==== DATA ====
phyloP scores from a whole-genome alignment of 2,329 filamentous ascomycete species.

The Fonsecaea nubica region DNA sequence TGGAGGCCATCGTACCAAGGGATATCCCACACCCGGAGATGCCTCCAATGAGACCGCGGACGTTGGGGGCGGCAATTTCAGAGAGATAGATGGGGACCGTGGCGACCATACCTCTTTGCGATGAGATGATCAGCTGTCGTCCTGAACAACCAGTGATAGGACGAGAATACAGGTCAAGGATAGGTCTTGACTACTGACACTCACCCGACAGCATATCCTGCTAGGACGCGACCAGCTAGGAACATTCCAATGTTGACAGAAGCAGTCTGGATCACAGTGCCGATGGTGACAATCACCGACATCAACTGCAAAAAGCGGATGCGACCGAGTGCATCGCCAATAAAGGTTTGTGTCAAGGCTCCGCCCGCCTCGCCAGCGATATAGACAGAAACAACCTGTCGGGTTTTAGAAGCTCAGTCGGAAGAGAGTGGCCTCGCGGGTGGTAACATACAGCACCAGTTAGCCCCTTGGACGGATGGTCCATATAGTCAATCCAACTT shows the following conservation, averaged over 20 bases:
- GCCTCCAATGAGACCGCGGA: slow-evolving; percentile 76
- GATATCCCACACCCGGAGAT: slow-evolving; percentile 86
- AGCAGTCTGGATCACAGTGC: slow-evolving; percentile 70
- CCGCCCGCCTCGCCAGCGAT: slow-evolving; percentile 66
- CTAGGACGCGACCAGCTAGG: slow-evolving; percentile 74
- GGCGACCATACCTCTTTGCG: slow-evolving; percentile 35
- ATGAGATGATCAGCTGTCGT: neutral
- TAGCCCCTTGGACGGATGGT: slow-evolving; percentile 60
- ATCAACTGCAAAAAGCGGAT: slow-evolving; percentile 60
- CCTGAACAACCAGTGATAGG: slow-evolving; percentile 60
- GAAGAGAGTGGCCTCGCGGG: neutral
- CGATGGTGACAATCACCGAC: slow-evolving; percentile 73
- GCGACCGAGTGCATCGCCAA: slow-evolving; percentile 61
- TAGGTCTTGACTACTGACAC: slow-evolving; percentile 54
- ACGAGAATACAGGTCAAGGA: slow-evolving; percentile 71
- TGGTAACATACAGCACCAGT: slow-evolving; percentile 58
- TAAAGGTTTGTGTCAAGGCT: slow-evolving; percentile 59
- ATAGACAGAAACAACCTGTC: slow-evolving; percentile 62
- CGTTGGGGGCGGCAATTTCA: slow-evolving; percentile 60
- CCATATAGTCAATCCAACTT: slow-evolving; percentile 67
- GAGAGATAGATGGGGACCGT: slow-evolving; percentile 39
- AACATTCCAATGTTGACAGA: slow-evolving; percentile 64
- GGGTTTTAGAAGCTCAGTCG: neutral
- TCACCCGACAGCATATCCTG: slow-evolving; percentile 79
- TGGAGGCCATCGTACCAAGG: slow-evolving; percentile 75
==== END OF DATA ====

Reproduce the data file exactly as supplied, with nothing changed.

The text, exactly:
phyloP scores from a whole-genome alignment of 2,329 filamentous ascomycete species.

The Fonsecaea nubica region DNA sequence TGGAGGCCATCGTACCAAGGGATATCCCACACCCGGAGATGCCTCCAATGAGACCGCGGACGTTGGGGGCGGCAATTTCAGAGAGATAGATGGGGACCGTGGCGACCATACCTCTTTGCGATGAGATGATCAGCTGTCGTCCTGAACAACCAGTGATAGGACGAGAATACAGGTCAAGGATAGGTCTTGACTACTGACACTCACCCGACAGCATATCCTGCTAGGACGCGACCAGCTAGGAACATTCCAATGTTGACAGAAGCAGTCTGGATCACAGTGCCGATGGTGACAATCACCGACATCAACTGCAAAAAGCGGATGCGACCGAGTGCATCGCCAATAAAGGTTTGTGTCAAGGCTCCGCCCGCCTCGCCAGCGATATAGACAGAAACAACCTGTCGGGTTTTAGAAGCTCAGTCGGAAGAGAGTGGCCTCGCGGGTGGTAACATACAGCACCAGTTAGCCCCTTGGACGGATGGTCCATATAGTCAATCCAACTT shows the following conservation, averaged over 20 bases:
- GCCTCCAATGAGACCGCGGA: slow-evolving; percentile 76
- GATATCCCACACCCGGAGAT: slow-evolving; percentile 86
- AGCAGTCTGGATCACAGTGC: slow-evolving; percentile 70
- CCGCCCGCCTCGCCAGCGAT: slow-evolving; percentile 66
- CTAGGACGCGACCAGCTAGG: slow-evolving; percentile 74
- GGCGACCATACCTCTTTGCG: slow-evolving; percentile 35
- ATGAGATGATCAGCTGTCGT: neutral
- TAGCCCCTTGGACGGATGGT: slow-evolving; percentile 60
- ATCAACTGCAAAAAGCGGAT: slow-evolving; percentile 60
- CCTGAACAACCAGTGATAGG: slow-evolving; percentile 60
- GAAGAGAGTGGCCTCGCGGG: neutral
- CGATGGTGACAATCACCGAC: slow-evolving; percentile 73
- GCGACCGAGTGCATCGCCAA: slow-evolving; percentile 61
- TAGGTCTTGACTACTGACAC: slow-evolving; percentile 54
- ACGAGAATACAGGTCAAGGA: slow-evolving; percentile 71
- TGGTAACATACAGCACCAGT: slow-evolving; percentile 58
- TAAAGGTTTGTGTCAAGGCT: slow-evolving; percentile 59
- ATAGACAGAAACAACCTGTC: slow-evolving; percentile 62
- CGTTGGGGGCGGCAATTTCA: slow-evolving; percentile 60
- CCATATAGTCAATCCAACTT: slow-evolving; percentile 67
- GAGAGATAGATGGGGACCGT: slow-evolving; percentile 39
- AACATTCCAATGTTGACAGA: slow-evolving; percentile 64
- GGGTTTTAGAAGCTCAGTCG: neutral
- TCACCCGACAGCATATCCTG: slow-evolving; percentile 79
- TGGAGGCCATCGTACCAAGG: slow-evolving; percentile 75